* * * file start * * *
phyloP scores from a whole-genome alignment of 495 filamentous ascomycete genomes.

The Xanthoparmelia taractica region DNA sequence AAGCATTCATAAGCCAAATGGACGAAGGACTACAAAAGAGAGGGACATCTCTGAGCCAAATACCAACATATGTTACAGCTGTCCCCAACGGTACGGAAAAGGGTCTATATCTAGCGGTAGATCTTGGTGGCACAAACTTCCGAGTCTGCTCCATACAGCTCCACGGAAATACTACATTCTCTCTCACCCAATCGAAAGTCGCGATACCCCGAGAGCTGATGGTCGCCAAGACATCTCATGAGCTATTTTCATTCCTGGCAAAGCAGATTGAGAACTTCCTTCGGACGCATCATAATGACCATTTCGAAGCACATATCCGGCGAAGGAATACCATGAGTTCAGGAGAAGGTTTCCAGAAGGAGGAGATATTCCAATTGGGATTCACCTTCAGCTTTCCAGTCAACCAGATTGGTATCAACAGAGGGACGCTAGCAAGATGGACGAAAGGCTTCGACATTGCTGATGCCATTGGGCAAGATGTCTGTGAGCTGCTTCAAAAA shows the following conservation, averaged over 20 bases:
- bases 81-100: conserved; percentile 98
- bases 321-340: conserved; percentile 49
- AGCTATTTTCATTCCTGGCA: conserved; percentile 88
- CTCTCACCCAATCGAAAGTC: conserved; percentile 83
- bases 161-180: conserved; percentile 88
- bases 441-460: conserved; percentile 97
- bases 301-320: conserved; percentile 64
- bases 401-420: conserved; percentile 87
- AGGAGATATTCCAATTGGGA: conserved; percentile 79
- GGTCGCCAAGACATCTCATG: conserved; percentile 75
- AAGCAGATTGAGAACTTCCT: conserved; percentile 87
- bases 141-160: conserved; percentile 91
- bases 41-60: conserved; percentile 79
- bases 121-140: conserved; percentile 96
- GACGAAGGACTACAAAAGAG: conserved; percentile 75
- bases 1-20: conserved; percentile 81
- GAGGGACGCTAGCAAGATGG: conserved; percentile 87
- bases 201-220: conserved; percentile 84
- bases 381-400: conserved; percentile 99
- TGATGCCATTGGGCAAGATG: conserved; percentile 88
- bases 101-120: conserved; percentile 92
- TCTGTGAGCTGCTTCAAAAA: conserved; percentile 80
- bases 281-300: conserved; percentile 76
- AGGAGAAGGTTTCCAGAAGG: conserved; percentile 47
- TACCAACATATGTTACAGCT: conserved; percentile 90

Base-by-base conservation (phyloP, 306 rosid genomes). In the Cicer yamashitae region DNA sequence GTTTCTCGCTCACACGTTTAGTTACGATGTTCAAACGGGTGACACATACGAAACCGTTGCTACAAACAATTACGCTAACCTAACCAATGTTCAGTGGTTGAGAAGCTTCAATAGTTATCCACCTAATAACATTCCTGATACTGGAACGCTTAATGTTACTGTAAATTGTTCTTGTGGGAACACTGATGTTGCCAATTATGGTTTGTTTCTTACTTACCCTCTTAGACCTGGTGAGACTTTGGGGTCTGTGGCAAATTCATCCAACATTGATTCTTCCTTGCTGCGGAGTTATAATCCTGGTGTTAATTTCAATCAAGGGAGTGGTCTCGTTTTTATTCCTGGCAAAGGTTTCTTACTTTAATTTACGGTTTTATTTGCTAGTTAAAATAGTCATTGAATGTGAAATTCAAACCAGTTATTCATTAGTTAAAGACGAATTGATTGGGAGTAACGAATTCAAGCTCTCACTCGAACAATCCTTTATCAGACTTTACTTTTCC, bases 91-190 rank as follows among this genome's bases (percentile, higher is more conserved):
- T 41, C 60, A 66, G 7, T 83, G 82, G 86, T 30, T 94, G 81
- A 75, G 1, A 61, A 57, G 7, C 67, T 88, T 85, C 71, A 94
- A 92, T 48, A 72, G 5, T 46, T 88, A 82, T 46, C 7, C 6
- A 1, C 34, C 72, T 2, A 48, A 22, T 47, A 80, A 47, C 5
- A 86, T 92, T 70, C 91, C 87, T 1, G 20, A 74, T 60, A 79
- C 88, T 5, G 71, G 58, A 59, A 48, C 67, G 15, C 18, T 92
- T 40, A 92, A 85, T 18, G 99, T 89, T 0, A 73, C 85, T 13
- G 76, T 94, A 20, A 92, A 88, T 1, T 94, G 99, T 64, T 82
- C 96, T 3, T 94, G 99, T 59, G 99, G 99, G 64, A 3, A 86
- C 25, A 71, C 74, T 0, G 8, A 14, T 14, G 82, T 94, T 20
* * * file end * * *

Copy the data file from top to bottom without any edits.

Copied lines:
phyloP scores from a whole-genome alignment of 495 filamentous ascomycete genomes.

The Xanthoparmelia taractica region DNA sequence AAGCATTCATAAGCCAAATGGACGAAGGACTACAAAAGAGAGGGACATCTCTGAGCCAAATACCAACATATGTTACAGCTGTCCCCAACGGTACGGAAAAGGGTCTATATCTAGCGGTAGATCTTGGTGGCACAAACTTCCGAGTCTGCTCCATACAGCTCCACGGAAATACTACATTCTCTCTCACCCAATCGAAAGTCGCGATACCCCGAGAGCTGATGGTCGCCAAGACATCTCATGAGCTATTTTCATTCCTGGCAAAGCAGATTGAGAACTTCCTTCGGACGCATCATAATGACCATTTCGAAGCACATATCCGGCGAAGGAATACCATGAGTTCAGGAGAAGGTTTCCAGAAGGAGGAGATATTCCAATTGGGATTCACCTTCAGCTTTCCAGTCAACCAGATTGGTATCAACAGAGGGACGCTAGCAAGATGGACGAAAGGCTTCGACATTGCTGATGCCATTGGGCAAGATGTCTGTGAGCTGCTTCAAAAA shows the following conservation, averaged over 20 bases:
- bases 81-100: conserved; percentile 98
- bases 321-340: conserved; percentile 49
- AGCTATTTTCATTCCTGGCA: conserved; percentile 88
- CTCTCACCCAATCGAAAGTC: conserved; percentile 83
- bases 161-180: conserved; percentile 88
- bases 441-460: conserved; percentile 97
- bases 301-320: conserved; percentile 64
- bases 401-420: conserved; percentile 87
- AGGAGATATTCCAATTGGGA: conserved; percentile 79
- GGTCGCCAAGACATCTCATG: conserved; percentile 75
- AAGCAGATTGAGAACTTCCT: conserved; percentile 87
- bases 141-160: conserved; percentile 91
- bases 41-60: conserved; percentile 79
- bases 121-140: conserved; percentile 96
- GACGAAGGACTACAAAAGAG: conserved; percentile 75
- bases 1-20: conserved; percentile 81
- GAGGGACGCTAGCAAGATGG: conserved; percentile 87
- bases 201-220: conserved; percentile 84
- bases 381-400: conserved; percentile 99
- TGATGCCATTGGGCAAGATG: conserved; percentile 88
- bases 101-120: conserved; percentile 92
- TCTGTGAGCTGCTTCAAAAA: conserved; percentile 80
- bases 281-300: conserved; percentile 76
- AGGAGAAGGTTTCCAGAAGG: conserved; percentile 47
- TACCAACATATGTTACAGCT: conserved; percentile 90

Base-by-base conservation (phyloP, 306 rosid genomes). In the Cicer yamashitae region DNA sequence GTTTCTCGCTCACACGTTTAGTTACGATGTTCAAACGGGTGACACATACGAAACCGTTGCTACAAACAATTACGCTAACCTAACCAATGTTCAGTGGTTGAGAAGCTTCAATAGTTATCCACCTAATAACATTCCTGATACTGGAACGCTTAATGTTACTGTAAATTGTTCTTGTGGGAACACTGATGTTGCCAATTATGGTTTGTTTCTTACTTACCCTCTTAGACCTGGTGAGACTTTGGGGTCTGTGGCAAATTCATCCAACATTGATTCTTCCTTGCTGCGGAGTTATAATCCTGGTGTTAATTTCAATCAAGGGAGTGGTCTCGTTTTTATTCCTGGCAAAGGTTTCTTACTTTAATTTACGGTTTTATTTGCTAGTTAAAATAGTCATTGAATGTGAAATTCAAACCAGTTATTCATTAGTTAAAGACGAATTGATTGGGAGTAACGAATTCAAGCTCTCACTCGAACAATCCTTTATCAGACTTTACTTTTCC, bases 91-190 rank as follows among this genome's bases (percentile, higher is more conserved):
- T 41, C 60, A 66, G 7, T 83, G 82, G 86, T 30, T 94, G 81
- A 75, G 1, A 61, A 57, G 7, C 67, T 88, T 85, C 71, A 94
- A 92, T 48, A 72, G 5, T 46, T 88, A 82, T 46, C 7, C 6
- A 1, C 34, C 72, T 2, A 48, A 22, T 47, A 80, A 47, C 5
- A 86, T 92, T 70, C 91, C 87, T 1, G 20, A 74, T 60, A 79
- C 88, T 5, G 71, G 58, A 59, A 48, C 67, G 15, C 18, T 92
- T 40, A 92, A 85, T 18, G 99, T 89, T 0, A 73, C 85, T 13
- G 76, T 94, A 20, A 92, A 88, T 1, T 94, G 99, T 64, T 82
- C 96, T 3, T 94, G 99, T 59, G 99, G 99, G 64, A 3, A 86
- C 25, A 71, C 74, T 0, G 8, A 14, T 14, G 82, T 94, T 20